Track your spending: Knowing how much you have going out every month can be a great way to find places where you may unintentionally overspend. As you find places in your budget where you can cut back, like on forgotten subscriptions or memberships, reducing your cable or phone bill, or cutting back on unnecessary grocery splurges, you could put that amount towards your savings goals.

Use a budget: If you’re figuring out how to manage your money, use a budget to help you figure out what’s coming in and going out. To help you ensure you’re prioritizing savings, use a budgeting method like 50/30/20 to help you cover your major expenses, save for the future, and still have some money to enjoy life right now. The best budgeting apps could help.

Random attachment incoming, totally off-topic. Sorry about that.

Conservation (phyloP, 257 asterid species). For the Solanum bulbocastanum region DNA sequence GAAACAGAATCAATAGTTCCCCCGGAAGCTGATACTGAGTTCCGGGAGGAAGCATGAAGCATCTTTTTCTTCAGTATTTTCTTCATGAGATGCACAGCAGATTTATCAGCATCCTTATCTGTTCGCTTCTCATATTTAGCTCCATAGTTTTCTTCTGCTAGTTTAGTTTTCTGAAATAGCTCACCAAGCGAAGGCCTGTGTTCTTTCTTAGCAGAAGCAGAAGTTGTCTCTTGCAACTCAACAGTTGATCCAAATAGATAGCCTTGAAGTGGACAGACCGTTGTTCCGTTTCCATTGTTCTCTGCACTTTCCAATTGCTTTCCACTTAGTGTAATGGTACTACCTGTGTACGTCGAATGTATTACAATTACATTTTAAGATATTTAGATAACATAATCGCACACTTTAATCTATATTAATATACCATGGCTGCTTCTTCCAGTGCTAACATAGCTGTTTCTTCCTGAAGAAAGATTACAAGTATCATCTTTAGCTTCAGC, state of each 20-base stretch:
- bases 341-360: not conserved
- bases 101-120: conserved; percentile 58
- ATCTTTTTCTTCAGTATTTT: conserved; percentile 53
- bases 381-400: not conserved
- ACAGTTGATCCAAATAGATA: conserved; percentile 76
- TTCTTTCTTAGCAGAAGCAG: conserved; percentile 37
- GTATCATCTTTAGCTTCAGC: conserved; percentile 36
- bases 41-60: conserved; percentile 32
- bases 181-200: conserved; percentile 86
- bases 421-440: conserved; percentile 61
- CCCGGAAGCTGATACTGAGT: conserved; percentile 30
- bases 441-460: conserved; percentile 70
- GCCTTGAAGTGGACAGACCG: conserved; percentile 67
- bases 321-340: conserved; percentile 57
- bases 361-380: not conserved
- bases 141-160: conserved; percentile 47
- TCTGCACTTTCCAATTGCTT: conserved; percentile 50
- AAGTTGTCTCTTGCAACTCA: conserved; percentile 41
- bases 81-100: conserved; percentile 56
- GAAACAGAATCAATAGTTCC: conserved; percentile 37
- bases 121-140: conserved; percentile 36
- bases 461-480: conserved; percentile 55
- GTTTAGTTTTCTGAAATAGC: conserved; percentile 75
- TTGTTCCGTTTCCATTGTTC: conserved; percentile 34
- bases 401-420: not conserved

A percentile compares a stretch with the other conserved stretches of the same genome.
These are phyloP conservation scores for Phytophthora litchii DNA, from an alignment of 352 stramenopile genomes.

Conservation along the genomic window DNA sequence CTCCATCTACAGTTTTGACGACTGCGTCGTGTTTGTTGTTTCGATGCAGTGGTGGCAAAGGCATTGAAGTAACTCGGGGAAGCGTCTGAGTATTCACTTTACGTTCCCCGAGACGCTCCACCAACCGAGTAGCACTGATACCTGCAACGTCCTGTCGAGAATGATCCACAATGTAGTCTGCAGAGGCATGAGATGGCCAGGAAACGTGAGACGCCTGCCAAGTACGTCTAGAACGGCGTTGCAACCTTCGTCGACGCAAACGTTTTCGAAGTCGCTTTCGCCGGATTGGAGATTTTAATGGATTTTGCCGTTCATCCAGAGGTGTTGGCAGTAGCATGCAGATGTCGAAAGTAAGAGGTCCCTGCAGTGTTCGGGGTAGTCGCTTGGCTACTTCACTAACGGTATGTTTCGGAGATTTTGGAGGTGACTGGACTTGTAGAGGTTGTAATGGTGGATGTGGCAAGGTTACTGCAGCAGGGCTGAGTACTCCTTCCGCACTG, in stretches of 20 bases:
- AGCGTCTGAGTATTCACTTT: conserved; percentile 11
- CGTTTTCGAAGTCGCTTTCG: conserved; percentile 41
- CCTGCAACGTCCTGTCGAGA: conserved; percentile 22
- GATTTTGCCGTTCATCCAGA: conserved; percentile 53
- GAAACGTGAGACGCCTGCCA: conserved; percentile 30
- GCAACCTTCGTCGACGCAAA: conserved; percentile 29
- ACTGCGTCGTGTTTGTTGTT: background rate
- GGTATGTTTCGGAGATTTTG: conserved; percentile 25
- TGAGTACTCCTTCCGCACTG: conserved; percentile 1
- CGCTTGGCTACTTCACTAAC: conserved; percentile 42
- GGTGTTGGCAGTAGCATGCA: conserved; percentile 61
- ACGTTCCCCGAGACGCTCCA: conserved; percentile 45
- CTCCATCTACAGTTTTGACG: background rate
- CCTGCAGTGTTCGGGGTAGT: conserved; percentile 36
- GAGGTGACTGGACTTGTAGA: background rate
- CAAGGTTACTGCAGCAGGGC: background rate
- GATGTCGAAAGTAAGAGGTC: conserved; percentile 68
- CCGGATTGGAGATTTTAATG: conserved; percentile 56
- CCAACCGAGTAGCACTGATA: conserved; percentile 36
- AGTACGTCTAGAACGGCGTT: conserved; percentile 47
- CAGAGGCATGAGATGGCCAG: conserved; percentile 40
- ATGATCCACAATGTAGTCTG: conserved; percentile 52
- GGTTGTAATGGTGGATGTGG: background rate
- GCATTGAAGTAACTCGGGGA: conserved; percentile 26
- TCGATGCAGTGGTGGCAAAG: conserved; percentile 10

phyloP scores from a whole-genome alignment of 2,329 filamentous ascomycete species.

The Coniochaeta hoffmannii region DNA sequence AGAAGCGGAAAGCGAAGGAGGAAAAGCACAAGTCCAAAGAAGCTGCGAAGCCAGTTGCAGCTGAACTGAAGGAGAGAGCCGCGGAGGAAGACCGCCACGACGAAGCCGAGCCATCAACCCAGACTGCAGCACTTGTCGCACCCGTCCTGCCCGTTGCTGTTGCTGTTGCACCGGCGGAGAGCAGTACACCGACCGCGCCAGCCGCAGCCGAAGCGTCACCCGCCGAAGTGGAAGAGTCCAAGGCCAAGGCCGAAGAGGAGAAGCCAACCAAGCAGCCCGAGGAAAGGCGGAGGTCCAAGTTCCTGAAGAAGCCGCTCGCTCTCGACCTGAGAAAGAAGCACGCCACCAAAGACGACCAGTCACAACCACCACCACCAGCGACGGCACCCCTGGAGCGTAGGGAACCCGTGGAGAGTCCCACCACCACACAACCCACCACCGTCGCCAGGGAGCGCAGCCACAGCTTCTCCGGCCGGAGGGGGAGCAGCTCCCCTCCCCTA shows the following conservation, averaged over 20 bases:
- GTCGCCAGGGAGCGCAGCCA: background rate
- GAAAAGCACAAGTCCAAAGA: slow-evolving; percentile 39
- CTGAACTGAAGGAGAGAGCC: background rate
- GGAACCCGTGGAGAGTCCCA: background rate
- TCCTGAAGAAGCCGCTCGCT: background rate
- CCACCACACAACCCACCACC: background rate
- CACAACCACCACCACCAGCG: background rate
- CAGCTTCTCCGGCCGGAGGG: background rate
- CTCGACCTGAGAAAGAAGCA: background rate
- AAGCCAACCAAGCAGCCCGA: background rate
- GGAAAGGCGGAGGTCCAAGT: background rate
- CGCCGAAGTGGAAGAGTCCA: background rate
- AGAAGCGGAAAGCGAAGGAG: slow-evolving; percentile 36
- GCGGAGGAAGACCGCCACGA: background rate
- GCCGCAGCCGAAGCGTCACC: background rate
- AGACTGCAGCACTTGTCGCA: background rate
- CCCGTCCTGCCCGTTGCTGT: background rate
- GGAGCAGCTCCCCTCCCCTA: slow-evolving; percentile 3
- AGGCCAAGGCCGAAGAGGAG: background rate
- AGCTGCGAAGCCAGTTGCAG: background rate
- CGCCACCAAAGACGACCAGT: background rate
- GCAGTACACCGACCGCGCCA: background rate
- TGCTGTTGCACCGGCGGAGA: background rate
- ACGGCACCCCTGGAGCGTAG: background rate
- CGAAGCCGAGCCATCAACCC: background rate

Pay yourself first: Your bills may get paid every month, but you still might wonder why you can never set aside anything in savings. When you get paid, deposit your predetermined savings amount into a high-yield savings account first, then pay your bills from the rest of your available funds. Prioritize building an emergency fund and retirement savings before you start saving for goals like travel or luxury items.

Bottom line

People, regardless of gender, spend money for many different reasons. While some spending does fall in line with gender stereotypes, for the most part people spend their money on their needs, priorities, and financial goals. Although women bear extra financial burden due to higher average expenses and lower average incomes, there are some categories where men wind up spending more.